Daddy’s Home

All of the moms I know, work-at-office or work-at-home, suffer from the same lack of status. At the end of the day, no matter how present or absent Mom has been, it’s Daddy’s homecoming that gets the fireworks.

Daddys Home I figure it’s a timeless dilemma, dating back way past the ‘Father Knows Best’ era, when Kitten and Bud would jump for joy as Mother, freshly coiffed and smiling, handed Father his martini. Maybe back to cave days, when Girl and Boy would grunt for joy as Woman stoked the fire and Man dragged home the mastodon. So it’s a little ingrained, by now.

That doesn’t make it right, though. The cost to replace a full-time, home-bound mom is hovering around $140K now. And to replace an office-working mom would cost over $100K, plus her salary. The bottom line is, moms aren’t exactly cheap. So why do we still get treated like what’s scraped off the bottom of a shoe?

I love that my kids love their dad. I love him, too. I love watching them run up to him, jumping and antic with hugs. I love the easy way he scoops them up and they swing, the way my son’s eyes close in satisfaction and my daughter’s little body folds against him, tight. It’s a beautiful thing to watch, when Daddy comes home.

In our house, all of this homecoming drama is compounded by Daddy’s travel. Our Daddy can be gone for a week or more each month, off to far away places with weird names, funny money, and strange foods. We get phone calls and emails and computer calls, but none of that can satisfy the true Daddy jones of his most adoring fans. Every morning and every night we have the same discussion: how many more weeks, days, hours, minutes?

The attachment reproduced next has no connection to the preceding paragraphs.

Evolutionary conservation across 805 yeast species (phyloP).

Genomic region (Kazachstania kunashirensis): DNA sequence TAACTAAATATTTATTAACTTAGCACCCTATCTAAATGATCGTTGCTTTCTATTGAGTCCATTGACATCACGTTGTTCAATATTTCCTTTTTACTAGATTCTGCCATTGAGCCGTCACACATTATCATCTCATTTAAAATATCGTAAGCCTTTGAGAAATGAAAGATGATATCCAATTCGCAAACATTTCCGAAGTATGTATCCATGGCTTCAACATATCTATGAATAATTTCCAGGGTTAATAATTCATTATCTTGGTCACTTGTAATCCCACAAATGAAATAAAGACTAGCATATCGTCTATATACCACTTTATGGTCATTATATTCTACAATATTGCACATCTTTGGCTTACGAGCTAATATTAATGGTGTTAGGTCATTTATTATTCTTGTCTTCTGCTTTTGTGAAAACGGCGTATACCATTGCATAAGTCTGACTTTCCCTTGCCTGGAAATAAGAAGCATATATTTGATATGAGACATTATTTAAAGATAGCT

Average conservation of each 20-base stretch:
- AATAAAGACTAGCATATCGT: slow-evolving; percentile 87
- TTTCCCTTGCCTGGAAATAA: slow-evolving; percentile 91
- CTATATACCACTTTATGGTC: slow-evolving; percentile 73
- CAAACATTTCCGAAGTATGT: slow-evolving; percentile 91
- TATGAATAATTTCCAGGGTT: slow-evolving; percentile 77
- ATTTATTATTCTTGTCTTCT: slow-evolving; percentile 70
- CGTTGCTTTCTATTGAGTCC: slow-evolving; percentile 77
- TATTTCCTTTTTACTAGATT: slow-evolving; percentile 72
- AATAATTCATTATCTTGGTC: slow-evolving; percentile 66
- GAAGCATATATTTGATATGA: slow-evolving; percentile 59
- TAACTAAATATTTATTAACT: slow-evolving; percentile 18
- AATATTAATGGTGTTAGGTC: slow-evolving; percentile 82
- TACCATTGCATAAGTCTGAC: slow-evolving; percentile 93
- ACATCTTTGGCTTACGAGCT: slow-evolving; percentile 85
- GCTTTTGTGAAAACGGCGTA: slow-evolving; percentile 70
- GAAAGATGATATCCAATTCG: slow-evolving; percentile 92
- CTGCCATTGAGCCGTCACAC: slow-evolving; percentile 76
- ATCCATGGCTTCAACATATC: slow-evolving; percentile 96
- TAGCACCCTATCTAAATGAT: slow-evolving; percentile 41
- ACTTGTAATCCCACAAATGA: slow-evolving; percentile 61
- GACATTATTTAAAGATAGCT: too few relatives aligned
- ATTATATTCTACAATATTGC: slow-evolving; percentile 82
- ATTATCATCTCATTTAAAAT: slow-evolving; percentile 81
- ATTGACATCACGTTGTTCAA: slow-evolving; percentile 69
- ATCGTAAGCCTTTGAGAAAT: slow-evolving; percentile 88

So I can’t really begrudge our Daddy his moments of glory. I have to admit he earns them. Even if he earns them in exotic locales and pricey hotel rooms, he earns them alone. And that’s what I don’t have to be.

Sure, I’d like, every once in a while, to be the celebrated one. I’d love to have some jumping and spinning upon my arrival now and then. I could scoop them up, too, and I’m pretty cushy in a hug-probably softer than him by far. I go out now and then and do some cool stuff… well, okay, maybe I don’t do any cool stuff, but I go out. I mean, I’m actually gone sometimes, just like him. I deserve a little fanfare.

I deserve it, but don’t expect it. My kids take me for granted, just like the kids of every other mom. Dad is the different one, the one left out, the one alone. But moms and kids are so connected, they’re more like one entity; after all, they were one entity for a while. So in a way, celebrating mom is too much like patting themselves on the back-which, of course, we wouldn’t want them to do. At least that’s what I’m going to tell myself the next time I hear, “Daddy’s home!” right after I hear, “Mom! What took you so long?”

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